1:45 p.m.: Preschool story time. This is my all-time favorite group of kids. I get hugs before AND after I start. When I finish their story time, the kids tell me they wish I could come EVERY DAY to sing and read to them. My little heart? It MELTS.

2:20 p.m.: Kindergarten story time. This group is always so rowdy. And boy are they cheaters at little mouse.

2:40 p.m.: Day care story time. I don't do Little Mouse with them because we make a craft. We make Stop Light Necklaces. Yeah, I totally stole the entire story time from here. And the craft they LOVED and did with such pride. One issue I remembered too late from this, though, is that in Wisconsin, we don't have normal stop lights. So, we don't have the up and down kind but the side to side kind. One of the kids put his lights on backward. . .and the teachers? They said they were eager to play "Stoplight" with them. SWEET. Awesome craft as always.

3:15 p.m.: Lunch at home. The best part of where I work is that I get to eat lunch at home every day. I spent the hour catching up on critique work for a crit group I'm a part of, emailing some folks, and putzing on Twitter.

4:15 p.m.: Back at work. I email with the girl who works across town about a meeting we have Friday in the Milwaukee burbs. I do some emailing with a magician and finish putting the order of books together for our book club. My community service person shows up a little early and I'm caught without something for her to do, again. I get her started on shelf reading since she's pretty good at it. This is followed by talking with a coworker about summer reading for so long that. . .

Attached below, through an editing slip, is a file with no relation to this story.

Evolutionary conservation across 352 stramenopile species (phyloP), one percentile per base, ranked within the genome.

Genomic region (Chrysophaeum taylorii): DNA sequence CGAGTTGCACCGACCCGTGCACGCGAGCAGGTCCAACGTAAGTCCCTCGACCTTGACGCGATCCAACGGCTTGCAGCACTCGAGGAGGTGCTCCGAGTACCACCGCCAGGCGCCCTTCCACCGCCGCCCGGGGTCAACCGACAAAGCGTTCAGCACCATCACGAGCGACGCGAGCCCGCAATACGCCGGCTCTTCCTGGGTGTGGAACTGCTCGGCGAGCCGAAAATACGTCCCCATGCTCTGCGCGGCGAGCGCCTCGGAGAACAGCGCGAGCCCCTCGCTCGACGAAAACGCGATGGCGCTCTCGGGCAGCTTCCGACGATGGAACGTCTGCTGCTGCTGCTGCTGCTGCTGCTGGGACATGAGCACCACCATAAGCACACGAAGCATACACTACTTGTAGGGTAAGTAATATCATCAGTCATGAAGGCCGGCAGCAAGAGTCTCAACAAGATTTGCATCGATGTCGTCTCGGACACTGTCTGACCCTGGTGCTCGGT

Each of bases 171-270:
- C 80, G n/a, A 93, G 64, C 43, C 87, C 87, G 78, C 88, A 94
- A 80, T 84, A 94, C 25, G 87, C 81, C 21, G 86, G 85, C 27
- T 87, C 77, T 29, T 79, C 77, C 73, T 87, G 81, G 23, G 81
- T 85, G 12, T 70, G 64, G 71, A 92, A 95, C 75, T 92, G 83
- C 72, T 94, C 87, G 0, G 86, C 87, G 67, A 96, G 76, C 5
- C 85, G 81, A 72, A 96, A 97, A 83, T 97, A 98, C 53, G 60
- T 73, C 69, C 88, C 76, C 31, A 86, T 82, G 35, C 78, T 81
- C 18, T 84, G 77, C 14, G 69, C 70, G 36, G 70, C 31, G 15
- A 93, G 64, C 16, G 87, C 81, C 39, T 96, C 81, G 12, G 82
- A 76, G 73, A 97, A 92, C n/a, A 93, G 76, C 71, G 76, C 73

5:05 p.m.: I make us both late for our reference desk shifts. Eesh. I relieve my coworker and set up shop. I'm VERY lucky in my job, since I can read at the reference desk. This is necessary because I need the mental break, and it's actually my thinking time. I have a few transactions all night, including one by a little boy who tells me all about the book he's getting. It's about microscopic bugs. Then he says they live all over our bodies and his mom must have a TON because she's so big. Mom and I were dying of laughter. Kid made my night.

6:15 p.m.: Boss is waiting for her program to begin, so we get to talking about teens and what mine want from programming. She's shocked and not shocked. I give my community service person another small task of shelving books.

7:00 p.m.: Coworker and I talk about what to do in the teen area since it's so crammed on space. I tell her I'll go up tomorrow and work on it because I've got some ideas for improvement. Space! We need it SO BAD.

8:15 p.m.: Write myself a to-do list for tomorrow after seeing I'm only on desk 2 hours. I can accomplish so much. My list includes making out the summer reading plans, booking a magician, making magic happen in the teen area, prepping a middle school book talk for February, and planning/buying the supplies for my huge story time next month on pets.

8:29 p.m.: Coworker asks to buzz out early to pick up her kid from sports practice. Apologizes. I am the worst supervisor ever because I don't think it requires an apology. Things come up. We have one minute before close. I lock up the kid's area, then head upstairs to help my other coworker lock up.

8:35 p.m.: I'm at home and popping dinner in!

This was a pretty average day. I didn't get enough done but then felt completely fulfilled with story time stuff. I feel like I am pretty bad at the administration stuff at work but am good at the fun and creative things. Nothing makes me happier than visiting 80 kids and making them fall in love with a story.